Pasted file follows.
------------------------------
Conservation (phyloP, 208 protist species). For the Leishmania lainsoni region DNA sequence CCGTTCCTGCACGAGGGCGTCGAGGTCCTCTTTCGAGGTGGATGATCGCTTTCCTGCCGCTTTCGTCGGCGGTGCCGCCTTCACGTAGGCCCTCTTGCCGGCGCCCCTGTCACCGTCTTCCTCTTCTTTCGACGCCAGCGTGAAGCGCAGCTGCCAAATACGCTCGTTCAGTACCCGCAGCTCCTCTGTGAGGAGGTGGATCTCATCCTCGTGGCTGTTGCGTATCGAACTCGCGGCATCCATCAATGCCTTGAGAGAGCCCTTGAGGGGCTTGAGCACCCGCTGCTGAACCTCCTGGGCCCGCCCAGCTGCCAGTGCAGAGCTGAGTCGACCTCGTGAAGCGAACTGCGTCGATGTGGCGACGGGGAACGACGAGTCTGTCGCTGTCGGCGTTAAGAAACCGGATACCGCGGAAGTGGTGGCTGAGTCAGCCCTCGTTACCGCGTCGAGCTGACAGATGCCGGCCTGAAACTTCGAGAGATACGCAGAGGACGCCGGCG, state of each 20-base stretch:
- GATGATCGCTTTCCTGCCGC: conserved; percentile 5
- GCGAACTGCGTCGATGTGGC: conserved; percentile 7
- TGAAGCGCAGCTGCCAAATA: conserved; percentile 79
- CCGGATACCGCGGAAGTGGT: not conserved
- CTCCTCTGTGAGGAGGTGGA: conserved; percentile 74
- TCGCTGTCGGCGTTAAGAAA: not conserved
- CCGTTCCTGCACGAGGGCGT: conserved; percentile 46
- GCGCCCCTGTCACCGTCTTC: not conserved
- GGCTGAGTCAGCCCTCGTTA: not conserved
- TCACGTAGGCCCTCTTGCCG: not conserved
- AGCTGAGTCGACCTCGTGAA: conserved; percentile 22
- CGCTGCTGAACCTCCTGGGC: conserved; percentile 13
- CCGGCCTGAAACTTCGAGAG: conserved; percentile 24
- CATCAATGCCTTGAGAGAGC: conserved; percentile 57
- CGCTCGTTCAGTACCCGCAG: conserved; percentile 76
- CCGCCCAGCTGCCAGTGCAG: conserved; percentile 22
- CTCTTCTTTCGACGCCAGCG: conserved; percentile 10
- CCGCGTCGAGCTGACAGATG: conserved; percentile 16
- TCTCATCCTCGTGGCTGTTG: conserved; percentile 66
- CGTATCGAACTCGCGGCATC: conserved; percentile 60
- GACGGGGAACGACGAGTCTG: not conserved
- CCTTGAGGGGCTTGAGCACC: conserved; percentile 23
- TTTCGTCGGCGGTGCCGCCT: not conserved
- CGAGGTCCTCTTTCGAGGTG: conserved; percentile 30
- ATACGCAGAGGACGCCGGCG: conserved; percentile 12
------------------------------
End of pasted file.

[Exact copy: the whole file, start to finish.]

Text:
Conservation (phyloP, 208 protist species). For the Leishmania lainsoni region DNA sequence CCGTTCCTGCACGAGGGCGTCGAGGTCCTCTTTCGAGGTGGATGATCGCTTTCCTGCCGCTTTCGTCGGCGGTGCCGCCTTCACGTAGGCCCTCTTGCCGGCGCCCCTGTCACCGTCTTCCTCTTCTTTCGACGCCAGCGTGAAGCGCAGCTGCCAAATACGCTCGTTCAGTACCCGCAGCTCCTCTGTGAGGAGGTGGATCTCATCCTCGTGGCTGTTGCGTATCGAACTCGCGGCATCCATCAATGCCTTGAGAGAGCCCTTGAGGGGCTTGAGCACCCGCTGCTGAACCTCCTGGGCCCGCCCAGCTGCCAGTGCAGAGCTGAGTCGACCTCGTGAAGCGAACTGCGTCGATGTGGCGACGGGGAACGACGAGTCTGTCGCTGTCGGCGTTAAGAAACCGGATACCGCGGAAGTGGTGGCTGAGTCAGCCCTCGTTACCGCGTCGAGCTGACAGATGCCGGCCTGAAACTTCGAGAGATACGCAGAGGACGCCGGCG, state of each 20-base stretch:
- GATGATCGCTTTCCTGCCGC: conserved; percentile 5
- GCGAACTGCGTCGATGTGGC: conserved; percentile 7
- TGAAGCGCAGCTGCCAAATA: conserved; percentile 79
- CCGGATACCGCGGAAGTGGT: not conserved
- CTCCTCTGTGAGGAGGTGGA: conserved; percentile 74
- TCGCTGTCGGCGTTAAGAAA: not conserved
- CCGTTCCTGCACGAGGGCGT: conserved; percentile 46
- GCGCCCCTGTCACCGTCTTC: not conserved
- GGCTGAGTCAGCCCTCGTTA: not conserved
- TCACGTAGGCCCTCTTGCCG: not conserved
- AGCTGAGTCGACCTCGTGAA: conserved; percentile 22
- CGCTGCTGAACCTCCTGGGC: conserved; percentile 13
- CCGGCCTGAAACTTCGAGAG: conserved; percentile 24
- CATCAATGCCTTGAGAGAGC: conserved; percentile 57
- CGCTCGTTCAGTACCCGCAG: conserved; percentile 76
- CCGCCCAGCTGCCAGTGCAG: conserved; percentile 22
- CTCTTCTTTCGACGCCAGCG: conserved; percentile 10
- CCGCGTCGAGCTGACAGATG: conserved; percentile 16
- TCTCATCCTCGTGGCTGTTG: conserved; percentile 66
- CGTATCGAACTCGCGGCATC: conserved; percentile 60
- GACGGGGAACGACGAGTCTG: not conserved
- CCTTGAGGGGCTTGAGCACC: conserved; percentile 23
- TTTCGTCGGCGGTGCCGCCT: not conserved
- CGAGGTCCTCTTTCGAGGTG: conserved; percentile 30
- ATACGCAGAGGACGCCGGCG: conserved; percentile 12